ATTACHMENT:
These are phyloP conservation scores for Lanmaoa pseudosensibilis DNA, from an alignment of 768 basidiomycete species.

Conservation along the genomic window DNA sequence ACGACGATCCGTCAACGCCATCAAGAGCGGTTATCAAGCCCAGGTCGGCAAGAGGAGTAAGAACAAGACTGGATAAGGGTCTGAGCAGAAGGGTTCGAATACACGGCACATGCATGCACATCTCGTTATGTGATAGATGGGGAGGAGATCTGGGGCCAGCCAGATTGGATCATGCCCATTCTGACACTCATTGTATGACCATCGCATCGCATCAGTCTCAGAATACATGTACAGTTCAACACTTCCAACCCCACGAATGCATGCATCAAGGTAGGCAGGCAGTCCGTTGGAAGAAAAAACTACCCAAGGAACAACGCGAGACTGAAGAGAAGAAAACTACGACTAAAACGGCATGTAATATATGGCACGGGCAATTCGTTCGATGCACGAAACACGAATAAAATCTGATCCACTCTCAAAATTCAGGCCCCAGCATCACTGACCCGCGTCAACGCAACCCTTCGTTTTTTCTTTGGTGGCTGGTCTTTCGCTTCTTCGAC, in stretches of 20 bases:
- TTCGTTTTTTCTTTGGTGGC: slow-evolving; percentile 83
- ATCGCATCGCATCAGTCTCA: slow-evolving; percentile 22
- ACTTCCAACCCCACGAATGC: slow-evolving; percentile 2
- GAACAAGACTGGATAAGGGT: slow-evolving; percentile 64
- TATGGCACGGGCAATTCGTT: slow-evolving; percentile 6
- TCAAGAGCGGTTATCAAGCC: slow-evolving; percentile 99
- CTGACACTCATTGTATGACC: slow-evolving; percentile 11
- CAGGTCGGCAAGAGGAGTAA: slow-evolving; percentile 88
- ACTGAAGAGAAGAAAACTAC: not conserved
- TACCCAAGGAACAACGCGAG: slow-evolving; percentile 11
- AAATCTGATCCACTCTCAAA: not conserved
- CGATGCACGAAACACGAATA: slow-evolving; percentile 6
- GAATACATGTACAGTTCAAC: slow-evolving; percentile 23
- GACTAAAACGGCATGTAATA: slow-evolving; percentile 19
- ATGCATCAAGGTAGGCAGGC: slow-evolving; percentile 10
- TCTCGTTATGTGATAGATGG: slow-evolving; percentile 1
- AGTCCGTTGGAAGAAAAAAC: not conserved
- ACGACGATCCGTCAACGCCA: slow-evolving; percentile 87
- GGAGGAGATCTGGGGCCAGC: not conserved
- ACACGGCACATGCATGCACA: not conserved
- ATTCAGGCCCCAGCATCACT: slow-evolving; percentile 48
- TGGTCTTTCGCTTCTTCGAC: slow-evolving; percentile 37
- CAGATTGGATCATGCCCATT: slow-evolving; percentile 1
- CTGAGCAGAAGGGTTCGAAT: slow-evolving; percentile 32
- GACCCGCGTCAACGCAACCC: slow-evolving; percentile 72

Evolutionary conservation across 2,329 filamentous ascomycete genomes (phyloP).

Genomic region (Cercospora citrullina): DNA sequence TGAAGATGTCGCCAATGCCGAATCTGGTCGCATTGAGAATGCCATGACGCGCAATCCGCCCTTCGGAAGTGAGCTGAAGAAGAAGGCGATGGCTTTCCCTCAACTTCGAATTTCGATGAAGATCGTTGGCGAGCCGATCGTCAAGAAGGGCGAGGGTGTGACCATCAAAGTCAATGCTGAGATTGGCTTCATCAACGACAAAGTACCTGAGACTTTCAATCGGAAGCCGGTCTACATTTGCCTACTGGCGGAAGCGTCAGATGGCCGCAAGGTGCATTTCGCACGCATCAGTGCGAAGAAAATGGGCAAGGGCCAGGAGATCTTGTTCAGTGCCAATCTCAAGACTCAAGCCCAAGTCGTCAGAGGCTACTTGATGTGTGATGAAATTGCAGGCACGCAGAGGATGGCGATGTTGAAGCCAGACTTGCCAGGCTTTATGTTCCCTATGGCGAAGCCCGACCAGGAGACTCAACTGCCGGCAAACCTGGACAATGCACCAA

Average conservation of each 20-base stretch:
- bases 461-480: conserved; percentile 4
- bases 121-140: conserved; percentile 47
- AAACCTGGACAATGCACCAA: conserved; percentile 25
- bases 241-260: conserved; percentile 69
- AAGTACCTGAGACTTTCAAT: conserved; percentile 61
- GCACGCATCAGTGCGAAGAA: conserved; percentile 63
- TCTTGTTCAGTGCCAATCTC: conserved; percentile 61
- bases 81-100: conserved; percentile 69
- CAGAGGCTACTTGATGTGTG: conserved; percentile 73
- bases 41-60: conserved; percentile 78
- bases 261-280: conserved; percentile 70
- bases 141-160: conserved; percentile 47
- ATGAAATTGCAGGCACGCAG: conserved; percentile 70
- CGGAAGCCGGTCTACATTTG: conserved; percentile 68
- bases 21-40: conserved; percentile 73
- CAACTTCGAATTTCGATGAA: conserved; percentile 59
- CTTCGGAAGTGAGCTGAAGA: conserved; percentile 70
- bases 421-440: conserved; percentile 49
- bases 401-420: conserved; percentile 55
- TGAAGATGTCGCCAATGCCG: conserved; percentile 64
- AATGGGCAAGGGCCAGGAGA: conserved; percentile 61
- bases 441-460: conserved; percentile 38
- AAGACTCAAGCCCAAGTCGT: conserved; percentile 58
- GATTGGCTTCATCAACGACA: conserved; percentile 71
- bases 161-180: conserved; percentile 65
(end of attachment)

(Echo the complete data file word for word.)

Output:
These are phyloP conservation scores for Lanmaoa pseudosensibilis DNA, from an alignment of 768 basidiomycete species.

Conservation along the genomic window DNA sequence ACGACGATCCGTCAACGCCATCAAGAGCGGTTATCAAGCCCAGGTCGGCAAGAGGAGTAAGAACAAGACTGGATAAGGGTCTGAGCAGAAGGGTTCGAATACACGGCACATGCATGCACATCTCGTTATGTGATAGATGGGGAGGAGATCTGGGGCCAGCCAGATTGGATCATGCCCATTCTGACACTCATTGTATGACCATCGCATCGCATCAGTCTCAGAATACATGTACAGTTCAACACTTCCAACCCCACGAATGCATGCATCAAGGTAGGCAGGCAGTCCGTTGGAAGAAAAAACTACCCAAGGAACAACGCGAGACTGAAGAGAAGAAAACTACGACTAAAACGGCATGTAATATATGGCACGGGCAATTCGTTCGATGCACGAAACACGAATAAAATCTGATCCACTCTCAAAATTCAGGCCCCAGCATCACTGACCCGCGTCAACGCAACCCTTCGTTTTTTCTTTGGTGGCTGGTCTTTCGCTTCTTCGAC, in stretches of 20 bases:
- TTCGTTTTTTCTTTGGTGGC: slow-evolving; percentile 83
- ATCGCATCGCATCAGTCTCA: slow-evolving; percentile 22
- ACTTCCAACCCCACGAATGC: slow-evolving; percentile 2
- GAACAAGACTGGATAAGGGT: slow-evolving; percentile 64
- TATGGCACGGGCAATTCGTT: slow-evolving; percentile 6
- TCAAGAGCGGTTATCAAGCC: slow-evolving; percentile 99
- CTGACACTCATTGTATGACC: slow-evolving; percentile 11
- CAGGTCGGCAAGAGGAGTAA: slow-evolving; percentile 88
- ACTGAAGAGAAGAAAACTAC: not conserved
- TACCCAAGGAACAACGCGAG: slow-evolving; percentile 11
- AAATCTGATCCACTCTCAAA: not conserved
- CGATGCACGAAACACGAATA: slow-evolving; percentile 6
- GAATACATGTACAGTTCAAC: slow-evolving; percentile 23
- GACTAAAACGGCATGTAATA: slow-evolving; percentile 19
- ATGCATCAAGGTAGGCAGGC: slow-evolving; percentile 10
- TCTCGTTATGTGATAGATGG: slow-evolving; percentile 1
- AGTCCGTTGGAAGAAAAAAC: not conserved
- ACGACGATCCGTCAACGCCA: slow-evolving; percentile 87
- GGAGGAGATCTGGGGCCAGC: not conserved
- ACACGGCACATGCATGCACA: not conserved
- ATTCAGGCCCCAGCATCACT: slow-evolving; percentile 48
- TGGTCTTTCGCTTCTTCGAC: slow-evolving; percentile 37
- CAGATTGGATCATGCCCATT: slow-evolving; percentile 1
- CTGAGCAGAAGGGTTCGAAT: slow-evolving; percentile 32
- GACCCGCGTCAACGCAACCC: slow-evolving; percentile 72

Evolutionary conservation across 2,329 filamentous ascomycete genomes (phyloP).

Genomic region (Cercospora citrullina): DNA sequence TGAAGATGTCGCCAATGCCGAATCTGGTCGCATTGAGAATGCCATGACGCGCAATCCGCCCTTCGGAAGTGAGCTGAAGAAGAAGGCGATGGCTTTCCCTCAACTTCGAATTTCGATGAAGATCGTTGGCGAGCCGATCGTCAAGAAGGGCGAGGGTGTGACCATCAAAGTCAATGCTGAGATTGGCTTCATCAACGACAAAGTACCTGAGACTTTCAATCGGAAGCCGGTCTACATTTGCCTACTGGCGGAAGCGTCAGATGGCCGCAAGGTGCATTTCGCACGCATCAGTGCGAAGAAAATGGGCAAGGGCCAGGAGATCTTGTTCAGTGCCAATCTCAAGACTCAAGCCCAAGTCGTCAGAGGCTACTTGATGTGTGATGAAATTGCAGGCACGCAGAGGATGGCGATGTTGAAGCCAGACTTGCCAGGCTTTATGTTCCCTATGGCGAAGCCCGACCAGGAGACTCAACTGCCGGCAAACCTGGACAATGCACCAA

Average conservation of each 20-base stretch:
- bases 461-480: conserved; percentile 4
- bases 121-140: conserved; percentile 47
- AAACCTGGACAATGCACCAA: conserved; percentile 25
- bases 241-260: conserved; percentile 69
- AAGTACCTGAGACTTTCAAT: conserved; percentile 61
- GCACGCATCAGTGCGAAGAA: conserved; percentile 63
- TCTTGTTCAGTGCCAATCTC: conserved; percentile 61
- bases 81-100: conserved; percentile 69
- CAGAGGCTACTTGATGTGTG: conserved; percentile 73
- bases 41-60: conserved; percentile 78
- bases 261-280: conserved; percentile 70
- bases 141-160: conserved; percentile 47
- ATGAAATTGCAGGCACGCAG: conserved; percentile 70
- CGGAAGCCGGTCTACATTTG: conserved; percentile 68
- bases 21-40: conserved; percentile 73
- CAACTTCGAATTTCGATGAA: conserved; percentile 59
- CTTCGGAAGTGAGCTGAAGA: conserved; percentile 70
- bases 421-440: conserved; percentile 49
- bases 401-420: conserved; percentile 55
- TGAAGATGTCGCCAATGCCG: conserved; percentile 64
- AATGGGCAAGGGCCAGGAGA: conserved; percentile 61
- bases 441-460: conserved; percentile 38
- AAGACTCAAGCCCAAGTCGT: conserved; percentile 58
- GATTGGCTTCATCAACGACA: conserved; percentile 71
- bases 161-180: conserved; percentile 65